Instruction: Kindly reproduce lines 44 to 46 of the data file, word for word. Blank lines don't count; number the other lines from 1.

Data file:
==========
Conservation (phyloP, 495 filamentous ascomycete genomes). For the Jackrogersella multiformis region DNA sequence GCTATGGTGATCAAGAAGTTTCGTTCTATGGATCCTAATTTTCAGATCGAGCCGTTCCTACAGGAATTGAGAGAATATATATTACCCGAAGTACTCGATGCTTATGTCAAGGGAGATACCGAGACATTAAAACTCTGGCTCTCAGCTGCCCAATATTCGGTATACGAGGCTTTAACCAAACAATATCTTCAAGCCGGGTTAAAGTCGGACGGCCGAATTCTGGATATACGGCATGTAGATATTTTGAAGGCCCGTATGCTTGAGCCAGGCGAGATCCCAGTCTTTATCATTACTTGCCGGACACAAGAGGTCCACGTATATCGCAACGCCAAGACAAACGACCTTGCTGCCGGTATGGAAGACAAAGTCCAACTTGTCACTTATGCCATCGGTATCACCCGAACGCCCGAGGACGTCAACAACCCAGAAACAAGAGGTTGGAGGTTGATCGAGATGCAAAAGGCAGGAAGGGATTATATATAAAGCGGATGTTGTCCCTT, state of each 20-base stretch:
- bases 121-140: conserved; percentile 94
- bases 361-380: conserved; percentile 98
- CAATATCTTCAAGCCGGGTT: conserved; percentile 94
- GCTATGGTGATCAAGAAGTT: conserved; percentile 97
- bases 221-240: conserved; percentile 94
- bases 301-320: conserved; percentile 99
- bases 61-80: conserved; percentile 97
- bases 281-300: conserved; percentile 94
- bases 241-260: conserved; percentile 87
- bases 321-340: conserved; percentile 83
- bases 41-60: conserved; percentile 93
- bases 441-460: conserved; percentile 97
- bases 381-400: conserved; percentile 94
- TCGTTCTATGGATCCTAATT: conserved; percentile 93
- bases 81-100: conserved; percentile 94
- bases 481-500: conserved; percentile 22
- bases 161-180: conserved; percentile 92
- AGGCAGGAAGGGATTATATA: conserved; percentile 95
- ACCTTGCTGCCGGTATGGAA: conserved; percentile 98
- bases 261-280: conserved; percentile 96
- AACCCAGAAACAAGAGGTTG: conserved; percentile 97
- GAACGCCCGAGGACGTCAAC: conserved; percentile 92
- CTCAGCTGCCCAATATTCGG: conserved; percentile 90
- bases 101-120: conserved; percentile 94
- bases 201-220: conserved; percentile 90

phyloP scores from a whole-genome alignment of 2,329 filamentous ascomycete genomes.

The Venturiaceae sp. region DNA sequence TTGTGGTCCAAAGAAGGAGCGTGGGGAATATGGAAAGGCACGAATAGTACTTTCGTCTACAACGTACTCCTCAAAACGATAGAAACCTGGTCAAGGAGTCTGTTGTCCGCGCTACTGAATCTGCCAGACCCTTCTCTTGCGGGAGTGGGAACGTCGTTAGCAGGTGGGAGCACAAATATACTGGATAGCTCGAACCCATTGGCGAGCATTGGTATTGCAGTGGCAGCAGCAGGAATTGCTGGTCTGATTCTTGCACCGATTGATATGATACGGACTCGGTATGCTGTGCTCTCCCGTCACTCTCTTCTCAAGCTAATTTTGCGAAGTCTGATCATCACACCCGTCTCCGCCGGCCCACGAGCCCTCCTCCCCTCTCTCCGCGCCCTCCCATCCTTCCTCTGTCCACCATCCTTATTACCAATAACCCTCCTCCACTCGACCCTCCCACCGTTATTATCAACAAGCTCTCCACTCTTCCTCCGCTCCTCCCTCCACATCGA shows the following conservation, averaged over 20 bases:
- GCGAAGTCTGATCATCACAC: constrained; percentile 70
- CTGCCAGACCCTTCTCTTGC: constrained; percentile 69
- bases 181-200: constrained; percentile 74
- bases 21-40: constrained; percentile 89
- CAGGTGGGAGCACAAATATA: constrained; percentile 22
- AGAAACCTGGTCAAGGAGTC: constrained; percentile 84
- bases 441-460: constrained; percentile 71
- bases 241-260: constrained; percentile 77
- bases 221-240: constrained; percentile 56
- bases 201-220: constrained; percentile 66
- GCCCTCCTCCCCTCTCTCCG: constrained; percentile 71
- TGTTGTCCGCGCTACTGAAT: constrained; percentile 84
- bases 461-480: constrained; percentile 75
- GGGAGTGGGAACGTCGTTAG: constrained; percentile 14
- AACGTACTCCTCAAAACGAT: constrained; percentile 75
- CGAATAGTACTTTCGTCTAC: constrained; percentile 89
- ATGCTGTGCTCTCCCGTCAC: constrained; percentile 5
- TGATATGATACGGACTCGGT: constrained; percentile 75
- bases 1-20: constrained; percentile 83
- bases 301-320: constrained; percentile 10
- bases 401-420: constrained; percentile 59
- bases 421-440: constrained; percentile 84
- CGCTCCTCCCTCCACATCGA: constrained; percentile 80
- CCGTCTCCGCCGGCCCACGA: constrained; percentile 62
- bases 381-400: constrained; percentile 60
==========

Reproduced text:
- CGAATAGTACTTTCGTCTAC: constrained; percentile 89
- ATGCTGTGCTCTCCCGTCAC: constrained; percentile 5
- TGATATGATACGGACTCGGT: constrained; percentile 75